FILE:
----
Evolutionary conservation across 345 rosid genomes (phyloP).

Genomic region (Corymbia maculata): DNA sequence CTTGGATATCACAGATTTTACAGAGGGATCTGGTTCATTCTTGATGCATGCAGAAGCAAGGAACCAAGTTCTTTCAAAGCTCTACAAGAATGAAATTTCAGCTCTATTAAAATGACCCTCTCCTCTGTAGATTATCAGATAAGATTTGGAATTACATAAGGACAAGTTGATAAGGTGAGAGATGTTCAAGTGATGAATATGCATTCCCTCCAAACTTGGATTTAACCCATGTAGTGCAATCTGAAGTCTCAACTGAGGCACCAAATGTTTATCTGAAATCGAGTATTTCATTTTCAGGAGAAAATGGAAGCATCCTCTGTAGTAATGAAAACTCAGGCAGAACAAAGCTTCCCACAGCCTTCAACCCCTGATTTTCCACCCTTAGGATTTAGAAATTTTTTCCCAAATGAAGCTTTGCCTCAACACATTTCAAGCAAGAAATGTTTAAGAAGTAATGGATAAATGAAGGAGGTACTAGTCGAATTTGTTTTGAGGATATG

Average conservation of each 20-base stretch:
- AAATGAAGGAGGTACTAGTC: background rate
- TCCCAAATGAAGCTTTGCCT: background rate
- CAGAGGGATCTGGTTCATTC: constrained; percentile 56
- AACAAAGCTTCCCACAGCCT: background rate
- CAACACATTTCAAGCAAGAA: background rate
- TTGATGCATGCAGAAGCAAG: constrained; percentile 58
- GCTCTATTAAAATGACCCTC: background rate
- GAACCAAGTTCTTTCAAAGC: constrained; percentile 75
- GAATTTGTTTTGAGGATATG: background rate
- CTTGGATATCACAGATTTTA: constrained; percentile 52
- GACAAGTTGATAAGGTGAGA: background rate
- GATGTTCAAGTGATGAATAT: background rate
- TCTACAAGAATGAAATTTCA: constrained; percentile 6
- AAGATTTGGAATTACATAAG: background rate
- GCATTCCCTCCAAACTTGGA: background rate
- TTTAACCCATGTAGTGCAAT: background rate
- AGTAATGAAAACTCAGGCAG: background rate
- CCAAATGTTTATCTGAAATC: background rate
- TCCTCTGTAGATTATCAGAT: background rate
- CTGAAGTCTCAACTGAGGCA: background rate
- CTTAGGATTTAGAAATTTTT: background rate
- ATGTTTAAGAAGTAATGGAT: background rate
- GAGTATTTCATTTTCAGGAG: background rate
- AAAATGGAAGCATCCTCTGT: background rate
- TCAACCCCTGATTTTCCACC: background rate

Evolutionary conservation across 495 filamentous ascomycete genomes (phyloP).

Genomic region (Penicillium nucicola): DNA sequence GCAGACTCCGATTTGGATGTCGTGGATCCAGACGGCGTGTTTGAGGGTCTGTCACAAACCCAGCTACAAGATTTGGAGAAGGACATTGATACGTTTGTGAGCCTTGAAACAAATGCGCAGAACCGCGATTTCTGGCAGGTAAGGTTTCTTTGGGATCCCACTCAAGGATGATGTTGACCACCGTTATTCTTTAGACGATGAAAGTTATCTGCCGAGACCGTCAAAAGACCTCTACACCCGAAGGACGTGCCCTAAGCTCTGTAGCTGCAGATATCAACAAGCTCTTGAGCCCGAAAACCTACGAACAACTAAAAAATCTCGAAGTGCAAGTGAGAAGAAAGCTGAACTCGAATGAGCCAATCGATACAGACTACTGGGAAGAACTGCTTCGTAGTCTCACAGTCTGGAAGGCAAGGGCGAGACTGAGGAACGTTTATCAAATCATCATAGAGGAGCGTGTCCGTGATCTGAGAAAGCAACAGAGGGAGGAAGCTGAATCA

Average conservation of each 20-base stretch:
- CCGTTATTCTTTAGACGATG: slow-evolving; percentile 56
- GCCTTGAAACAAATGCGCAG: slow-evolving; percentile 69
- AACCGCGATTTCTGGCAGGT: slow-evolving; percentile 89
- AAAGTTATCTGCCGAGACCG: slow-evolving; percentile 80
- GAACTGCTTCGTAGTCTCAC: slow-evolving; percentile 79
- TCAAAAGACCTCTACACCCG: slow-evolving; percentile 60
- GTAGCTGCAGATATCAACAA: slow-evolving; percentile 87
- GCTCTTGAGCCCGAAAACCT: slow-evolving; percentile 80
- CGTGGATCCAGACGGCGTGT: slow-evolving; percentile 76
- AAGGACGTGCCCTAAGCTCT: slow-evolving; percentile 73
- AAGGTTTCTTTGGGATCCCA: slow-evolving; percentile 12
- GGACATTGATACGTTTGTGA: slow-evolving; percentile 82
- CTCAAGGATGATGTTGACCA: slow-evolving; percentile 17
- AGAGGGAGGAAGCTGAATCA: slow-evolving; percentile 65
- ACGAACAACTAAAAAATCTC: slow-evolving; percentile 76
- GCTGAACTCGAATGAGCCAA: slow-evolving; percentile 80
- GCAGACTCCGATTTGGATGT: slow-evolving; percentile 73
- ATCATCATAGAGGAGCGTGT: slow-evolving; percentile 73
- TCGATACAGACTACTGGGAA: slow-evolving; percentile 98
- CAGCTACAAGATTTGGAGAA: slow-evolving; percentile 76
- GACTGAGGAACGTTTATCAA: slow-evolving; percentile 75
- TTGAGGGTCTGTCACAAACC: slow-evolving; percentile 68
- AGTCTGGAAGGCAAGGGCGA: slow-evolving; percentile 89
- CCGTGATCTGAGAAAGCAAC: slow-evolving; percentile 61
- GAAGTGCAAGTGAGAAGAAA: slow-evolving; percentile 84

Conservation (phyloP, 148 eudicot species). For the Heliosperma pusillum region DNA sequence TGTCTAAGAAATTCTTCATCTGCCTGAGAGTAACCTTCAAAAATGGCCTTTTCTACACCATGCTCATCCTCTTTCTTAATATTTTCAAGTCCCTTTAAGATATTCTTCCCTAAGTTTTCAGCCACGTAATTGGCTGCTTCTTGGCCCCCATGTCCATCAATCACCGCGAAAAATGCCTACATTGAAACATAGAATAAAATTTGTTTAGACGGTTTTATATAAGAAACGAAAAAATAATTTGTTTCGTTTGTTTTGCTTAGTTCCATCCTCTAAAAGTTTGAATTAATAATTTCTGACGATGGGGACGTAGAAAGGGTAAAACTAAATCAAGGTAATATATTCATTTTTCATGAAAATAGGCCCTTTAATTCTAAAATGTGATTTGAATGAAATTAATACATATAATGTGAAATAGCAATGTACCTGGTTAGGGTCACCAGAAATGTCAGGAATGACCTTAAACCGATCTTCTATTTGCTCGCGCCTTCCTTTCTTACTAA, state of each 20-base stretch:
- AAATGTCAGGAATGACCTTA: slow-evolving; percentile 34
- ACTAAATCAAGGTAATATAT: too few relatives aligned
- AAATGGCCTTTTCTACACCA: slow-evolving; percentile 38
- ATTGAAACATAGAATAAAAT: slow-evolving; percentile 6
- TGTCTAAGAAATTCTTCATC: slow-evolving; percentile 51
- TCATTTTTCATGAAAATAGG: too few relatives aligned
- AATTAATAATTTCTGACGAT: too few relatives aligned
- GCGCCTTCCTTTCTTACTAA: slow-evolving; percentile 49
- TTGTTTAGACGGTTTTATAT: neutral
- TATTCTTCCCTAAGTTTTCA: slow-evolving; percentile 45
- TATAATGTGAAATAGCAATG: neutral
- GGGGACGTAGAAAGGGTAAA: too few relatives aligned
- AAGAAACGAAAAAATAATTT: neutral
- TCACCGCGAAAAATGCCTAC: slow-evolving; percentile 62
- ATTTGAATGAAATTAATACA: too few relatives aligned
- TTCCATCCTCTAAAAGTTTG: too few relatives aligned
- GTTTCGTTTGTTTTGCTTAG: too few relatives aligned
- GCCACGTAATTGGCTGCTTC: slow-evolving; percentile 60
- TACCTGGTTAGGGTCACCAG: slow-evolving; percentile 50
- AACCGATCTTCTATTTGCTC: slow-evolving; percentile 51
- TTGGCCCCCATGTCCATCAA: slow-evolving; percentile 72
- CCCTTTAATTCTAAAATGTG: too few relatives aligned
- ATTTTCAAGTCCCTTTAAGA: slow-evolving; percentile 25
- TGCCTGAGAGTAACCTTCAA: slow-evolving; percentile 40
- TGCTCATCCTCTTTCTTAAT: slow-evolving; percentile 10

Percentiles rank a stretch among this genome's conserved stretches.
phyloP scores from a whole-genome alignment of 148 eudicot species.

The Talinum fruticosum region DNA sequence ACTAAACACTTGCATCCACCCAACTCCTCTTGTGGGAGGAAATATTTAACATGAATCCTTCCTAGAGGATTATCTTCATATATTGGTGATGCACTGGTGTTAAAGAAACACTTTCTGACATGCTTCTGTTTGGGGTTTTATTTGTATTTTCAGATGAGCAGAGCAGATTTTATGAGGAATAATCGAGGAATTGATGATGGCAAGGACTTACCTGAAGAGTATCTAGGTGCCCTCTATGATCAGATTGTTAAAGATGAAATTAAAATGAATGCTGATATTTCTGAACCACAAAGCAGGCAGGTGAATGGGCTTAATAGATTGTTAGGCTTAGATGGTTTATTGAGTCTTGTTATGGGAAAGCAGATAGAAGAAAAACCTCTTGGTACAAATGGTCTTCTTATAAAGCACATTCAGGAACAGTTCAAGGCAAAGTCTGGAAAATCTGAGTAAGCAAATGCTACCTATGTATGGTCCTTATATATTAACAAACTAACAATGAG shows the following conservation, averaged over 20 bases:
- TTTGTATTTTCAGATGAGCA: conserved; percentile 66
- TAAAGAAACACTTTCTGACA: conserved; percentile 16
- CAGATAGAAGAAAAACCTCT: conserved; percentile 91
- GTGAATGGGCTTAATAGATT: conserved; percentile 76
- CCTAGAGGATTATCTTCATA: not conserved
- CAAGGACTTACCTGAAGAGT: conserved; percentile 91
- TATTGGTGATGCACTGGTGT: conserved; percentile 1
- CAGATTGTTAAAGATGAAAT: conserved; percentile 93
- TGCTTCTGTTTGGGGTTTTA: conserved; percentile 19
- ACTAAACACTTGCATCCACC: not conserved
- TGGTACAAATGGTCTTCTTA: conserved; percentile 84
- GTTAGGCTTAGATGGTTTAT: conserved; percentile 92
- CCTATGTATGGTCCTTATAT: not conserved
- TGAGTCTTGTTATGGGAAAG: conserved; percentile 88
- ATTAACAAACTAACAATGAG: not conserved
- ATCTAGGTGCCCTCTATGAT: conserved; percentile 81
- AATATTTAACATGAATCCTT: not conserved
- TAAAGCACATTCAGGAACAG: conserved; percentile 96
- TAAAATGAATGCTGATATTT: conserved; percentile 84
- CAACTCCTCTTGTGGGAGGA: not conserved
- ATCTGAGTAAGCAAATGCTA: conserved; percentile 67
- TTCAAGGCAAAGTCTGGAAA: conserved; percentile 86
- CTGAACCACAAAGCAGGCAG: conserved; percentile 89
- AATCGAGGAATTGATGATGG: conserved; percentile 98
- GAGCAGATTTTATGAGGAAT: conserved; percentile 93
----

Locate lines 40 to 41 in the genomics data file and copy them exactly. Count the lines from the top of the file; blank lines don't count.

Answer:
- CGTGGATCCAGACGGCGTGT: slow-evolving; percentile 76
- AAGGACGTGCCCTAAGCTCT: slow-evolving; percentile 73